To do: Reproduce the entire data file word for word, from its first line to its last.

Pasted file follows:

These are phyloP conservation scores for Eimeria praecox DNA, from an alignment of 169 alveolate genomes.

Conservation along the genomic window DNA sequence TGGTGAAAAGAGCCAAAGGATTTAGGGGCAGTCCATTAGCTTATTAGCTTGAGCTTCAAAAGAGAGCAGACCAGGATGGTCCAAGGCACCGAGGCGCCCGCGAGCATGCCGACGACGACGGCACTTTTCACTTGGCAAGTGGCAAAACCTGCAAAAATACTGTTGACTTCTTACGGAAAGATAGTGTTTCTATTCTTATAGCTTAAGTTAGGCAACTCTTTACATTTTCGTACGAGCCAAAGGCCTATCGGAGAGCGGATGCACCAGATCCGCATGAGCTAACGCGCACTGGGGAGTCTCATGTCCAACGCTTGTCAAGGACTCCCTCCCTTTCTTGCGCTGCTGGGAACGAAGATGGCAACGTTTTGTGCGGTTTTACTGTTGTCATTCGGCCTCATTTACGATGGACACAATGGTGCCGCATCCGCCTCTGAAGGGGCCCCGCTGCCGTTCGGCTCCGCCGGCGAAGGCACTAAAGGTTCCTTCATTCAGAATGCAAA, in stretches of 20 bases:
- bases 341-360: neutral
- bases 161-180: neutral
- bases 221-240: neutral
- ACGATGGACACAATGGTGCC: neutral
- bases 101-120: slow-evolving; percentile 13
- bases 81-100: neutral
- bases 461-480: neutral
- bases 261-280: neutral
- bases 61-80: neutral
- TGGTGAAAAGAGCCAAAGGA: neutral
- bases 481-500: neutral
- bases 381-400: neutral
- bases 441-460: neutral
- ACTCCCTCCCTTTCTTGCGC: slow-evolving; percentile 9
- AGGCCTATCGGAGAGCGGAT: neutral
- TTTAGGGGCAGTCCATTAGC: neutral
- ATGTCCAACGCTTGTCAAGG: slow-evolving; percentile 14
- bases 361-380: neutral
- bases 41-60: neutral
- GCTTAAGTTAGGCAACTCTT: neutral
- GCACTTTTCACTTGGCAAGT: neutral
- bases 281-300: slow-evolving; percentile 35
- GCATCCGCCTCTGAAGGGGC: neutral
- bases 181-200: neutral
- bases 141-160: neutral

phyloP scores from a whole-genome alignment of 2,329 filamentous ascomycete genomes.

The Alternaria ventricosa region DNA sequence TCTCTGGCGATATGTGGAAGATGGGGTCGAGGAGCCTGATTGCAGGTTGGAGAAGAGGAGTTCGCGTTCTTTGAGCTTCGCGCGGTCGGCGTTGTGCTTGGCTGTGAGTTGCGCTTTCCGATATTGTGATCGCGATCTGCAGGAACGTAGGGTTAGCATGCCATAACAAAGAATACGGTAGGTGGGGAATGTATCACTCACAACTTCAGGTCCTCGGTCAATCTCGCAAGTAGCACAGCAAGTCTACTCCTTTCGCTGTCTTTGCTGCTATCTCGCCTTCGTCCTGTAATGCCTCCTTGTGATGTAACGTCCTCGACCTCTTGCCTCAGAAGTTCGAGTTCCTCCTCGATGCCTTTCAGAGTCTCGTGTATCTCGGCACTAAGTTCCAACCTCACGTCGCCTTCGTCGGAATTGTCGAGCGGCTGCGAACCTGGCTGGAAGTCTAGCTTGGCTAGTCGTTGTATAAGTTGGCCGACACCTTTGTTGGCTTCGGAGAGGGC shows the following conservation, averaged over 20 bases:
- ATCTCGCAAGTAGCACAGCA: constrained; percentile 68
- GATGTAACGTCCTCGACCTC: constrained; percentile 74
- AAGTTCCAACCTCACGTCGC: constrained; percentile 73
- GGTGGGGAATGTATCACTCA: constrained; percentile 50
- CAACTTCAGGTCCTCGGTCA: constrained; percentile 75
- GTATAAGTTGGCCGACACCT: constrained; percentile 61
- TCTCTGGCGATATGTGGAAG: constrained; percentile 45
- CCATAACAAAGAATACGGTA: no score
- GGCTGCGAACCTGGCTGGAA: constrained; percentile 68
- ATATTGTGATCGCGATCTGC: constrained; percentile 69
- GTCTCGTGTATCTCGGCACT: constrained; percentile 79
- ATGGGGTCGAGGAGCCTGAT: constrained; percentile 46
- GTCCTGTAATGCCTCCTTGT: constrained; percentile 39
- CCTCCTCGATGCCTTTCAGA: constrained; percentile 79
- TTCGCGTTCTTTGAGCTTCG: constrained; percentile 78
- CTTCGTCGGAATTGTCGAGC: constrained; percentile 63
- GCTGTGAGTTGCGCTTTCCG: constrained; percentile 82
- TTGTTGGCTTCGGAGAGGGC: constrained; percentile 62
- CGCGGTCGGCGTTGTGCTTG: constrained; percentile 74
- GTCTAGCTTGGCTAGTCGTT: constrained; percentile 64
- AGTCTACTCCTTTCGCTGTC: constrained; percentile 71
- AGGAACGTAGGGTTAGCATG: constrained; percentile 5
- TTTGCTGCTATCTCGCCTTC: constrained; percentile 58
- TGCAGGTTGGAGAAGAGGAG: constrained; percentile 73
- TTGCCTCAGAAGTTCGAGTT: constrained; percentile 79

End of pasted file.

These are phyloP conservation scores for Eimeria praecox DNA, from an alignment of 169 alveolate genomes.

Conservation along the genomic window DNA sequence TGGTGAAAAGAGCCAAAGGATTTAGGGGCAGTCCATTAGCTTATTAGCTTGAGCTTCAAAAGAGAGCAGACCAGGATGGTCCAAGGCACCGAGGCGCCCGCGAGCATGCCGACGACGACGGCACTTTTCACTTGGCAAGTGGCAAAACCTGCAAAAATACTGTTGACTTCTTACGGAAAGATAGTGTTTCTATTCTTATAGCTTAAGTTAGGCAACTCTTTACATTTTCGTACGAGCCAAAGGCCTATCGGAGAGCGGATGCACCAGATCCGCATGAGCTAACGCGCACTGGGGAGTCTCATGTCCAACGCTTGTCAAGGACTCCCTCCCTTTCTTGCGCTGCTGGGAACGAAGATGGCAACGTTTTGTGCGGTTTTACTGTTGTCATTCGGCCTCATTTACGATGGACACAATGGTGCCGCATCCGCCTCTGAAGGGGCCCCGCTGCCGTTCGGCTCCGCCGGCGAAGGCACTAAAGGTTCCTTCATTCAGAATGCAAA, in stretches of 20 bases:
- bases 341-360: neutral
- bases 161-180: neutral
- bases 221-240: neutral
- ACGATGGACACAATGGTGCC: neutral
- bases 101-120: slow-evolving; percentile 13
- bases 81-100: neutral
- bases 461-480: neutral
- bases 261-280: neutral
- bases 61-80: neutral
- TGGTGAAAAGAGCCAAAGGA: neutral
- bases 481-500: neutral
- bases 381-400: neutral
- bases 441-460: neutral
- ACTCCCTCCCTTTCTTGCGC: slow-evolving; percentile 9
- AGGCCTATCGGAGAGCGGAT: neutral
- TTTAGGGGCAGTCCATTAGC: neutral
- ATGTCCAACGCTTGTCAAGG: slow-evolving; percentile 14
- bases 361-380: neutral
- bases 41-60: neutral
- GCTTAAGTTAGGCAACTCTT: neutral
- GCACTTTTCACTTGGCAAGT: neutral
- bases 281-300: slow-evolving; percentile 35
- GCATCCGCCTCTGAAGGGGC: neutral
- bases 181-200: neutral
- bases 141-160: neutral

phyloP scores from a whole-genome alignment of 2,329 filamentous ascomycete genomes.

The Alternaria ventricosa region DNA sequence TCTCTGGCGATATGTGGAAGATGGGGTCGAGGAGCCTGATTGCAGGTTGGAGAAGAGGAGTTCGCGTTCTTTGAGCTTCGCGCGGTCGGCGTTGTGCTTGGCTGTGAGTTGCGCTTTCCGATATTGTGATCGCGATCTGCAGGAACGTAGGGTTAGCATGCCATAACAAAGAATACGGTAGGTGGGGAATGTATCACTCACAACTTCAGGTCCTCGGTCAATCTCGCAAGTAGCACAGCAAGTCTACTCCTTTCGCTGTCTTTGCTGCTATCTCGCCTTCGTCCTGTAATGCCTCCTTGTGATGTAACGTCCTCGACCTCTTGCCTCAGAAGTTCGAGTTCCTCCTCGATGCCTTTCAGAGTCTCGTGTATCTCGGCACTAAGTTCCAACCTCACGTCGCCTTCGTCGGAATTGTCGAGCGGCTGCGAACCTGGCTGGAAGTCTAGCTTGGCTAGTCGTTGTATAAGTTGGCCGACACCTTTGTTGGCTTCGGAGAGGGC shows the following conservation, averaged over 20 bases:
- ATCTCGCAAGTAGCACAGCA: constrained; percentile 68
- GATGTAACGTCCTCGACCTC: constrained; percentile 74
- AAGTTCCAACCTCACGTCGC: constrained; percentile 73
- GGTGGGGAATGTATCACTCA: constrained; percentile 50
- CAACTTCAGGTCCTCGGTCA: constrained; percentile 75
- GTATAAGTTGGCCGACACCT: constrained; percentile 61
- TCTCTGGCGATATGTGGAAG: constrained; percentile 45
- CCATAACAAAGAATACGGTA: no score
- GGCTGCGAACCTGGCTGGAA: constrained; percentile 68
- ATATTGTGATCGCGATCTGC: constrained; percentile 69
- GTCTCGTGTATCTCGGCACT: constrained; percentile 79
- ATGGGGTCGAGGAGCCTGAT: constrained; percentile 46
- GTCCTGTAATGCCTCCTTGT: constrained; percentile 39
- CCTCCTCGATGCCTTTCAGA: constrained; percentile 79
- TTCGCGTTCTTTGAGCTTCG: constrained; percentile 78
- CTTCGTCGGAATTGTCGAGC: constrained; percentile 63
- GCTGTGAGTTGCGCTTTCCG: constrained; percentile 82
- TTGTTGGCTTCGGAGAGGGC: constrained; percentile 62
- CGCGGTCGGCGTTGTGCTTG: constrained; percentile 74
- GTCTAGCTTGGCTAGTCGTT: constrained; percentile 64
- AGTCTACTCCTTTCGCTGTC: constrained; percentile 71
- AGGAACGTAGGGTTAGCATG: constrained; percentile 5
- TTTGCTGCTATCTCGCCTTC: constrained; percentile 58
- TGCAGGTTGGAGAAGAGGAG: constrained; percentile 73
- TTGCCTCAGAAGTTCGAGTT: constrained; percentile 79